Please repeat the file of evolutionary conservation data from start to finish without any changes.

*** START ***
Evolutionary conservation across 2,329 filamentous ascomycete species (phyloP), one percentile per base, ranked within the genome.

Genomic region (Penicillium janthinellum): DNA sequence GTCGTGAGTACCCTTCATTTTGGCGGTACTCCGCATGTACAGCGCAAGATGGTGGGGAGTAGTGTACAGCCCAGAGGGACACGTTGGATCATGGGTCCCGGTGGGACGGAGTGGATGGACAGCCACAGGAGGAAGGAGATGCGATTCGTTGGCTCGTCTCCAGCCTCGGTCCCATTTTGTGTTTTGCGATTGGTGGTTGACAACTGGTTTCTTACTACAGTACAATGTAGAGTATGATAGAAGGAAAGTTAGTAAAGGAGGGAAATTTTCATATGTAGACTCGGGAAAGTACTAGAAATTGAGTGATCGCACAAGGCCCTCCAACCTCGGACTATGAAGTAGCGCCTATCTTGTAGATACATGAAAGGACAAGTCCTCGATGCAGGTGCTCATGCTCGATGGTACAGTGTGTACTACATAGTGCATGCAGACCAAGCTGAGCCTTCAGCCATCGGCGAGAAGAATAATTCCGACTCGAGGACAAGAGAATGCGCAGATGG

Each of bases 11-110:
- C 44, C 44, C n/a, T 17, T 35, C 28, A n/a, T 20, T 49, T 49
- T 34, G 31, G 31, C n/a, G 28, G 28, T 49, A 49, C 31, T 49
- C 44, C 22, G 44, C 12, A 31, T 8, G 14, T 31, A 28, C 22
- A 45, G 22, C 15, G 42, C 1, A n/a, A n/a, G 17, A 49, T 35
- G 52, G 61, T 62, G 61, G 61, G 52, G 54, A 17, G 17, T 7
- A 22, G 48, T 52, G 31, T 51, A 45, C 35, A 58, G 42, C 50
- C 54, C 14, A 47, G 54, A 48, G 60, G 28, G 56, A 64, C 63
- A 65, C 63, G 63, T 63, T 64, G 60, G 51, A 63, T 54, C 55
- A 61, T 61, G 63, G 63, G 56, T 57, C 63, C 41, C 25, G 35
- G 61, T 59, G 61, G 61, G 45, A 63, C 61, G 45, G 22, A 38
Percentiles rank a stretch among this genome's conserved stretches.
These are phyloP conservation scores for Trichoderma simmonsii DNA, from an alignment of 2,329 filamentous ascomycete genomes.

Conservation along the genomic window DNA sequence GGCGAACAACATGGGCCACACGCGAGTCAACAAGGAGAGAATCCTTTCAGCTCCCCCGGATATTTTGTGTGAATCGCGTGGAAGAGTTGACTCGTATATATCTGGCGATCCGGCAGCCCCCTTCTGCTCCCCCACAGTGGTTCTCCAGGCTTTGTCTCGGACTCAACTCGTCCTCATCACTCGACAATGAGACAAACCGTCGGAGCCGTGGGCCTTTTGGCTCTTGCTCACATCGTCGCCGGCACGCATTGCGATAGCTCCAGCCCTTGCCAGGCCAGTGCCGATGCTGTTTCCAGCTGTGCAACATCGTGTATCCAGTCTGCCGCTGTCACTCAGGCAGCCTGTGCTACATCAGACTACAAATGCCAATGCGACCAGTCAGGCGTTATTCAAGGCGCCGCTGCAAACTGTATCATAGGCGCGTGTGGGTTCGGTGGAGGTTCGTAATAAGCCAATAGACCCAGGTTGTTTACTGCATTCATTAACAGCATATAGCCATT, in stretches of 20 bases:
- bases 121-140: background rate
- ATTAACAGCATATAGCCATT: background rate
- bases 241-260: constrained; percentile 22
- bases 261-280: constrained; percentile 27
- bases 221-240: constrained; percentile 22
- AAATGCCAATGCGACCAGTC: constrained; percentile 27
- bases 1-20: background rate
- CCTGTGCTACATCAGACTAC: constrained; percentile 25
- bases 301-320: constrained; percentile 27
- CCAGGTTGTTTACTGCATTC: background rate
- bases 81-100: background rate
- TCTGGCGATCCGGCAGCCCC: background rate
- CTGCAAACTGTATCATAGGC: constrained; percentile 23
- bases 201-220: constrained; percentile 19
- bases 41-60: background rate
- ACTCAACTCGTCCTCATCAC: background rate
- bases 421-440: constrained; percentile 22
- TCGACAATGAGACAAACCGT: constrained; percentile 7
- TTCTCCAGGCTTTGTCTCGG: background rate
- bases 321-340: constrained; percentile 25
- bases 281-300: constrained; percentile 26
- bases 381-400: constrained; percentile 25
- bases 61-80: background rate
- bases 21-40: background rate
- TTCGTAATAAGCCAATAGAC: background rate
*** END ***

Evolutionary conservation across 2,329 filamentous ascomycete species (phyloP), one percentile per base, ranked within the genome.

Genomic region (Penicillium janthinellum): DNA sequence GTCGTGAGTACCCTTCATTTTGGCGGTACTCCGCATGTACAGCGCAAGATGGTGGGGAGTAGTGTACAGCCCAGAGGGACACGTTGGATCATGGGTCCCGGTGGGACGGAGTGGATGGACAGCCACAGGAGGAAGGAGATGCGATTCGTTGGCTCGTCTCCAGCCTCGGTCCCATTTTGTGTTTTGCGATTGGTGGTTGACAACTGGTTTCTTACTACAGTACAATGTAGAGTATGATAGAAGGAAAGTTAGTAAAGGAGGGAAATTTTCATATGTAGACTCGGGAAAGTACTAGAAATTGAGTGATCGCACAAGGCCCTCCAACCTCGGACTATGAAGTAGCGCCTATCTTGTAGATACATGAAAGGACAAGTCCTCGATGCAGGTGCTCATGCTCGATGGTACAGTGTGTACTACATAGTGCATGCAGACCAAGCTGAGCCTTCAGCCATCGGCGAGAAGAATAATTCCGACTCGAGGACAAGAGAATGCGCAGATGG

Each of bases 11-110:
- C 44, C 44, C n/a, T 17, T 35, C 28, A n/a, T 20, T 49, T 49
- T 34, G 31, G 31, C n/a, G 28, G 28, T 49, A 49, C 31, T 49
- C 44, C 22, G 44, C 12, A 31, T 8, G 14, T 31, A 28, C 22
- A 45, G 22, C 15, G 42, C 1, A n/a, A n/a, G 17, A 49, T 35
- G 52, G 61, T 62, G 61, G 61, G 52, G 54, A 17, G 17, T 7
- A 22, G 48, T 52, G 31, T 51, A 45, C 35, A 58, G 42, C 50
- C 54, C 14, A 47, G 54, A 48, G 60, G 28, G 56, A 64, C 63
- A 65, C 63, G 63, T 63, T 64, G 60, G 51, A 63, T 54, C 55
- A 61, T 61, G 63, G 63, G 56, T 57, C 63, C 41, C 25, G 35
- G 61, T 59, G 61, G 61, G 45, A 63, C 61, G 45, G 22, A 38
Percentiles rank a stretch among this genome's conserved stretches.
These are phyloP conservation scores for Trichoderma simmonsii DNA, from an alignment of 2,329 filamentous ascomycete genomes.

Conservation along the genomic window DNA sequence GGCGAACAACATGGGCCACACGCGAGTCAACAAGGAGAGAATCCTTTCAGCTCCCCCGGATATTTTGTGTGAATCGCGTGGAAGAGTTGACTCGTATATATCTGGCGATCCGGCAGCCCCCTTCTGCTCCCCCACAGTGGTTCTCCAGGCTTTGTCTCGGACTCAACTCGTCCTCATCACTCGACAATGAGACAAACCGTCGGAGCCGTGGGCCTTTTGGCTCTTGCTCACATCGTCGCCGGCACGCATTGCGATAGCTCCAGCCCTTGCCAGGCCAGTGCCGATGCTGTTTCCAGCTGTGCAACATCGTGTATCCAGTCTGCCGCTGTCACTCAGGCAGCCTGTGCTACATCAGACTACAAATGCCAATGCGACCAGTCAGGCGTTATTCAAGGCGCCGCTGCAAACTGTATCATAGGCGCGTGTGGGTTCGGTGGAGGTTCGTAATAAGCCAATAGACCCAGGTTGTTTACTGCATTCATTAACAGCATATAGCCATT, in stretches of 20 bases:
- bases 121-140: background rate
- ATTAACAGCATATAGCCATT: background rate
- bases 241-260: constrained; percentile 22
- bases 261-280: constrained; percentile 27
- bases 221-240: constrained; percentile 22
- AAATGCCAATGCGACCAGTC: constrained; percentile 27
- bases 1-20: background rate
- CCTGTGCTACATCAGACTAC: constrained; percentile 25
- bases 301-320: constrained; percentile 27
- CCAGGTTGTTTACTGCATTC: background rate
- bases 81-100: background rate
- TCTGGCGATCCGGCAGCCCC: background rate
- CTGCAAACTGTATCATAGGC: constrained; percentile 23
- bases 201-220: constrained; percentile 19
- bases 41-60: background rate
- ACTCAACTCGTCCTCATCAC: background rate
- bases 421-440: constrained; percentile 22
- TCGACAATGAGACAAACCGT: constrained; percentile 7
- TTCTCCAGGCTTTGTCTCGG: background rate
- bases 321-340: constrained; percentile 25
- bases 281-300: constrained; percentile 26
- bases 381-400: constrained; percentile 25
- bases 61-80: background rate
- bases 21-40: background rate
- TTCGTAATAAGCCAATAGAC: background rate